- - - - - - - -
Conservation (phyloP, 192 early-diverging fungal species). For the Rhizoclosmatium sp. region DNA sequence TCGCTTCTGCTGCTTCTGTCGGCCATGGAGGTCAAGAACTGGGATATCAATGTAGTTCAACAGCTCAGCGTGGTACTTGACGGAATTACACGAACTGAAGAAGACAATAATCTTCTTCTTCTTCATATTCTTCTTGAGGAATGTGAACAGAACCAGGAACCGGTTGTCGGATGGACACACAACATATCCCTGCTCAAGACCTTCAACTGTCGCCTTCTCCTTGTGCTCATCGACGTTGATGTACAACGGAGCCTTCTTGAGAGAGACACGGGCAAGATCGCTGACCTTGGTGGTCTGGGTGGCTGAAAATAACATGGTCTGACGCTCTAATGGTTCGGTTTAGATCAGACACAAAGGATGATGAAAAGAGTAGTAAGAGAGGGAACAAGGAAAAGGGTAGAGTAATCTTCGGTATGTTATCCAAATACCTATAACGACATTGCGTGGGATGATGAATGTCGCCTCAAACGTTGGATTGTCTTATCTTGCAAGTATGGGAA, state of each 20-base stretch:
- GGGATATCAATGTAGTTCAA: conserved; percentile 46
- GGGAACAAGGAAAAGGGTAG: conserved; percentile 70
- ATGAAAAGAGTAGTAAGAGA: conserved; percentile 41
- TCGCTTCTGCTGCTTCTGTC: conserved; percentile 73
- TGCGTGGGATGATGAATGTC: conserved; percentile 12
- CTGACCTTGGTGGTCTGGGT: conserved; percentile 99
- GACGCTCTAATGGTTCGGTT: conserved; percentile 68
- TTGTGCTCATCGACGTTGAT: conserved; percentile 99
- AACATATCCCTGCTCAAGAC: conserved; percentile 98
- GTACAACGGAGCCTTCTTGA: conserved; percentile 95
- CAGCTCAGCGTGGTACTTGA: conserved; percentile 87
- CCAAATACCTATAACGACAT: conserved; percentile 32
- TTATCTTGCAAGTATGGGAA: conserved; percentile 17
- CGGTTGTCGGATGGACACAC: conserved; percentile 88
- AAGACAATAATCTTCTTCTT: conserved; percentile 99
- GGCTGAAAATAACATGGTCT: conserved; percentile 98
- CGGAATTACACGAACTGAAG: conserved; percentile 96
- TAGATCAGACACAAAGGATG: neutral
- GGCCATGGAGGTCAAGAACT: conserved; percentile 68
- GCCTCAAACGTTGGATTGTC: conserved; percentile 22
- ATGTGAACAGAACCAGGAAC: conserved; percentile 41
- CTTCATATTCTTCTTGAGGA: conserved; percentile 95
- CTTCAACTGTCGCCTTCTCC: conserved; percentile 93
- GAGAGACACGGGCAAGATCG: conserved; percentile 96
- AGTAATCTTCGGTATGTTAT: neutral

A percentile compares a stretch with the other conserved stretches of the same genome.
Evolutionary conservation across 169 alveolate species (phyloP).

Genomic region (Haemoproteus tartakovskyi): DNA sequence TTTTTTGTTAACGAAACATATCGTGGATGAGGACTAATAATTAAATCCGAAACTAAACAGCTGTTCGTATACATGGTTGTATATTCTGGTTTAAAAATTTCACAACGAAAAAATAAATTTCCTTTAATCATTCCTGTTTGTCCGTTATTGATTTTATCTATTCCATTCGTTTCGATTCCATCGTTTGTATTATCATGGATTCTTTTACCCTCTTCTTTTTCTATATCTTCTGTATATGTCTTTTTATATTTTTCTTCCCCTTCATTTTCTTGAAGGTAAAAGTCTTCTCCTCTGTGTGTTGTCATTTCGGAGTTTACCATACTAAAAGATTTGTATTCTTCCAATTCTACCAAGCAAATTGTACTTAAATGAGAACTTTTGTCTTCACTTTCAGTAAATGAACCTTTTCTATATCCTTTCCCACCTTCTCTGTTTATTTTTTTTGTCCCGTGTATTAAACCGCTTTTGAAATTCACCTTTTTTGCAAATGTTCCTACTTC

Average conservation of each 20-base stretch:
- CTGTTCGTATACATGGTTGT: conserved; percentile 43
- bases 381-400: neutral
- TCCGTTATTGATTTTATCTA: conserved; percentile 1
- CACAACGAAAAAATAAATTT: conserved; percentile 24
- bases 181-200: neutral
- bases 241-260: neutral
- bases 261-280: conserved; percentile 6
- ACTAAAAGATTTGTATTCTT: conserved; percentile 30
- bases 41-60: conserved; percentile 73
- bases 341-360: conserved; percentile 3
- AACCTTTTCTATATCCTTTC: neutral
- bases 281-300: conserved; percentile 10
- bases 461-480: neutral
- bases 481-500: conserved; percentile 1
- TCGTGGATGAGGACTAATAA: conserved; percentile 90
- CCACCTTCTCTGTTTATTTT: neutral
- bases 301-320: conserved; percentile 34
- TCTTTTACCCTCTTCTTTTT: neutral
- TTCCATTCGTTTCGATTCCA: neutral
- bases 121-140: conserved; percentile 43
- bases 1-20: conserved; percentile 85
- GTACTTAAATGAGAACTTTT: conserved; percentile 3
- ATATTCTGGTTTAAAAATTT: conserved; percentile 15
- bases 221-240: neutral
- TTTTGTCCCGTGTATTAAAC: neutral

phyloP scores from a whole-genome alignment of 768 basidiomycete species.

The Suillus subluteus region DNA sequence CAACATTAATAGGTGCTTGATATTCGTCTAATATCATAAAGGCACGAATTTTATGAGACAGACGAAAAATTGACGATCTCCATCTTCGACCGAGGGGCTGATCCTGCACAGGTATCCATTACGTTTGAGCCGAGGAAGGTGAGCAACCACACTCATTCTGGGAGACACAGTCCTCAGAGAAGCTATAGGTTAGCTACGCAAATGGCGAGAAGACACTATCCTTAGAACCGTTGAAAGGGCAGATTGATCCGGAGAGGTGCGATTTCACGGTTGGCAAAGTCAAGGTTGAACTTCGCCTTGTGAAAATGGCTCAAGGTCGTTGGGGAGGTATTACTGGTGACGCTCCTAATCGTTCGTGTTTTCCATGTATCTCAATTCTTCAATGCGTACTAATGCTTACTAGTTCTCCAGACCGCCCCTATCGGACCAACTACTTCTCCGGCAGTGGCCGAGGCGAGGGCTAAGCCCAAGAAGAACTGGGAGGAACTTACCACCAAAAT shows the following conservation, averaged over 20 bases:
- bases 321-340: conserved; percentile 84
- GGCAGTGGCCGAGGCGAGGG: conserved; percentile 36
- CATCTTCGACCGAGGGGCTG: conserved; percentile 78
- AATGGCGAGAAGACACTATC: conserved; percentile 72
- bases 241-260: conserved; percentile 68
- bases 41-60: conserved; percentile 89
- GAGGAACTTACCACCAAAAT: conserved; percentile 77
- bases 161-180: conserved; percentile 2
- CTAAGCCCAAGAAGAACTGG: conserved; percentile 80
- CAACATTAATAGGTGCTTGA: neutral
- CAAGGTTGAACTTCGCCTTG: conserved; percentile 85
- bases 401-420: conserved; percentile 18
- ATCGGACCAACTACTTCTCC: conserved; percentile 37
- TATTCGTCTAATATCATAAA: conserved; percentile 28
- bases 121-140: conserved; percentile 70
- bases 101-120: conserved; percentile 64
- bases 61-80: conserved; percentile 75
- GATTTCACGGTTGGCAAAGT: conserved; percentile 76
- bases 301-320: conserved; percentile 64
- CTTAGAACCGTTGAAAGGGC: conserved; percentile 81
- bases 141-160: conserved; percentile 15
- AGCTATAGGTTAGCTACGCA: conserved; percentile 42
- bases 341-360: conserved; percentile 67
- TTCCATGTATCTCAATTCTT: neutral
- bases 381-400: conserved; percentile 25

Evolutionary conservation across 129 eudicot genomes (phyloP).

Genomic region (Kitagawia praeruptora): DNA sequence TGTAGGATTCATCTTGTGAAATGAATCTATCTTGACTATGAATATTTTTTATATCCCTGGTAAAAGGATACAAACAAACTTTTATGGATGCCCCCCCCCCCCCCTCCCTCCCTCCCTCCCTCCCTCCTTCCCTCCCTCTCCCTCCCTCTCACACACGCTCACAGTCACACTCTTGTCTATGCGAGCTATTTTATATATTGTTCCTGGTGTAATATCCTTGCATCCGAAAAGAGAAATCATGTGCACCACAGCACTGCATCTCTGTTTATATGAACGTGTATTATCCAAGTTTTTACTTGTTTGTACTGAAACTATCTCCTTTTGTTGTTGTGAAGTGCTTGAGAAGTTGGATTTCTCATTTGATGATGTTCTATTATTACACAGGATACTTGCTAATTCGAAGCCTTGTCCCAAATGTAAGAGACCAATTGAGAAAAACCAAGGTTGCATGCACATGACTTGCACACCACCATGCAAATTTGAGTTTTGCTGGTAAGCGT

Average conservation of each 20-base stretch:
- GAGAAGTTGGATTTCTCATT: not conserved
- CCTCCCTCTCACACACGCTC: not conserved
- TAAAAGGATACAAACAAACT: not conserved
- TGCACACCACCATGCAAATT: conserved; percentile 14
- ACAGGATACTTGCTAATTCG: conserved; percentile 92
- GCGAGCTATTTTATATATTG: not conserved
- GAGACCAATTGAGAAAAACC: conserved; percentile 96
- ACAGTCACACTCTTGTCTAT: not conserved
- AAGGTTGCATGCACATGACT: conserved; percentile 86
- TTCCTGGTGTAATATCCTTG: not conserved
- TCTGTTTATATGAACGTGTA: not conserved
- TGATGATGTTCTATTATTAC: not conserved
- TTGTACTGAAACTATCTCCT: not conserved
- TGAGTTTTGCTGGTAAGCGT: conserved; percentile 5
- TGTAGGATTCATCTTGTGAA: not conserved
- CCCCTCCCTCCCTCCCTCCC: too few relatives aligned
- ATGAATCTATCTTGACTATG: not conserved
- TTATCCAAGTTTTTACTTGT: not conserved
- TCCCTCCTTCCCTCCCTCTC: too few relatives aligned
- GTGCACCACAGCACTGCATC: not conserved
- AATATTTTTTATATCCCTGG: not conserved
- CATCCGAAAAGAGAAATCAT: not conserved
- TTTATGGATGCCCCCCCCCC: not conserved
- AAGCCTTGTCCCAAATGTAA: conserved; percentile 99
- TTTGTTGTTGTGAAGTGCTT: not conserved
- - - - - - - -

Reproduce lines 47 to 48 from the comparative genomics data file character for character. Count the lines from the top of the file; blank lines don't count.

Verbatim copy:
- bases 301-320: conserved; percentile 34
- TCTTTTACCCTCTTCTTTTT: neutral